WePlay AniMajor Group Stage Day 2: Predators play…

WePlay AniMajor Group Stage Day 2: Predators play…

With Day 1 of the WePlay AniMajor Group Stages in the books and the field neatly cleaved into two, the second outing  promised us a day of hype as results from this day would really start to solidify the placements. With only one team in in the group having confirmed qualification for The International (TI), and two teams being elimination here, the journey to TI could not possibly be more difficult.

Let the games begin!

Day 2 kicked off in exhilarating fashion with a top half team taking on a bottom half team as Vici Gaming and Evil Geniuses, took on Team Spirit and Beastcoast respectively.

The underdog bites back

Vici Gaming got off to a roaring start by taking an expected first game against Team Spirit, playing on cruise control behind the “Ori” Puck as he controlled the entire game.

Expecting the road to be smooth in game 2 as well, Vici opted to risk running a very greedy line-up to allow them to comfortably blow Team Spirit out of the game if they got their farm.

Unfortunately, Team Spirit drafted themselves the Collapse Kunkka, which turned the tide by allowing Team Spirit to have the constant teamfight advantage despite the farm advantage Vici largely enjoyed in the game. Eventually this tide swept completely over Vici Gaming as they simply could not take any engagements successfully, thus forcing them deeper into their base and into calling GG at 51 minutes.

The match that saw Team Spirit as heavy underdogs ultimately resulted in a draw for the Eastern Europeans to keep the AniMajor dream alive.

We were greeted to similar scenes in the matchup between Evil Geniuses and Beastcoast. The American matchup found us witnessing the much feared “Arteezy” Terrorblade being utilized to utterly dominate the game. Despite the efforts of “Chris Luck” on his Templar Assassin, EG were ready by deploying the “Abed” Viper to help deal with the threat and preventing him from finding a true purchase in the game.

As we moved to game 2 however, yet again overconfidence struck the favoured team as they opted for the Naga Siren for “Arteezy”, playing into a “K1” Spectre  from Beastcoast. Since the Naga Siren would be unable to press the tempo of the game; BC found that they could extend this game for as long as they want since they would always have the natural farm advantage due to the “Wisper” Magnus buffing up the cores on his team.  

The patience paid off, and BC were granted with what would be a crucial win to draw out the series.

Rise and Fall

As the day wore on, Team Liquid embarked on their first outing of the day against Nigma, with the teams being in very similar places in their journeys. Both having made recent roster changes, both having a draw and a loss from Day 1, and both needing extremely strong finishes in the tournament to qualify for TI.

Unfortunately for Team Liquid that is where the similarities would end. Nigma would distinguish themselves in the game by drafting the signature “Miracle” Invoker across both games which proved to be way too much to deal with from Team Liquid, with no answers emerging either in the draft or in the game for the tempo Nigma could push on the map due to this pick.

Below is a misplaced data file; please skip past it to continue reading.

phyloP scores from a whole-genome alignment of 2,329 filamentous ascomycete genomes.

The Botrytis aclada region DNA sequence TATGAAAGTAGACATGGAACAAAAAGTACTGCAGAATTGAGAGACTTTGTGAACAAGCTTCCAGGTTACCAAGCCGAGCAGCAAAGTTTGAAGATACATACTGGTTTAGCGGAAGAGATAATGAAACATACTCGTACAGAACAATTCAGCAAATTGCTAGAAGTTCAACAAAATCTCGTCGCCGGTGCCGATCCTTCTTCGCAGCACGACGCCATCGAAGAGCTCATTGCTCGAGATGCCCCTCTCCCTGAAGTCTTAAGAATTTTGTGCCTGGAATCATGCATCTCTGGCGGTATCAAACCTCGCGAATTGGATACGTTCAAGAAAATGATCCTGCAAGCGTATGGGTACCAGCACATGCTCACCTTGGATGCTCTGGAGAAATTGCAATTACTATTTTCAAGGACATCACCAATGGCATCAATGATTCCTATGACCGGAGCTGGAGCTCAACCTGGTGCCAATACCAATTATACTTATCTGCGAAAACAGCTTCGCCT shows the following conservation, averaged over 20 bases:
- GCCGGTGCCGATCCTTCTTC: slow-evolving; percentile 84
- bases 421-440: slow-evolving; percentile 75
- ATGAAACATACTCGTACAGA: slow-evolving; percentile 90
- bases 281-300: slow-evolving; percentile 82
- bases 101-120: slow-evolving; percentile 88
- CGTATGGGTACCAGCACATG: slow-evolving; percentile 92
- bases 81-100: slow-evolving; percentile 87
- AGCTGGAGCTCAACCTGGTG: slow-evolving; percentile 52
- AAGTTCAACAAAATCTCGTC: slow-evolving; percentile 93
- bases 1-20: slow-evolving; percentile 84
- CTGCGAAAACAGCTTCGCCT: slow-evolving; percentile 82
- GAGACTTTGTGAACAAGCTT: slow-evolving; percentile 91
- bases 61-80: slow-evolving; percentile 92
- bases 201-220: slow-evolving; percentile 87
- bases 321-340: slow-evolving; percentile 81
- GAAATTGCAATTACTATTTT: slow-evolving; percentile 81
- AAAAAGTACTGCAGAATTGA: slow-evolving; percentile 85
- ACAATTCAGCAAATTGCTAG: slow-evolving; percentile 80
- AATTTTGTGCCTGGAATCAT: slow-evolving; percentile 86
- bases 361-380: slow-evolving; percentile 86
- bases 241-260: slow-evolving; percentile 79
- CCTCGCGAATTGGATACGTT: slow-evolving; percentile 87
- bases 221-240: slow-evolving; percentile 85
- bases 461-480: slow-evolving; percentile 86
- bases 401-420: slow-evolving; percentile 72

Two lost games later, and Team Liquid would be finding themselves growing nervous as they were bottom of the group as the only team to have lost two series.

Fortunately for them, TNC Predator would be their guardian angels in this difficult time.

The Filipino squad were taking on the South Americans in Beastcoast; and given their own draw/loss record from day 1, they could not afford anything less than a draw to avoid being bottom two.

Little did we know what kind of fire was lit under the TNC team!

From the first minute they showed that they would be giving no quarter, as “Boomy” and “Tims” made it a personal goal to prevent any core players from having a peaceful laning phase.

Their success allowed them to enter the midgame ahead in gold and experience across both games, which made the midgame seem impossible to play for BC as they could do almost nothing but wait for further TNC aggression.

Less than an hour of gametime later, TNC had dispatched their opponents and gained a crucial 2-0 victory to move themselves into safe territory in the group.

Battle of Gods

In the penultimate games of the day, Evil Geniuses took on Vici Gaming and Team Spirit faced PSG.LGD.

The EG vs VG match gave us a preview of what the Playoffs may have in store for us.

Game 1 had EG playing a perfect early game helmed by “iceiceice” on his Timbersaw and the “Crit” Lion which prevented VG from doing anything going forward as their overall gameplan relies on being able to find unimpeded farm to involve their cores in the midgame. EG erstwhile rely heavily on snowballing which they did here, granting EG the tactical edge and victory here.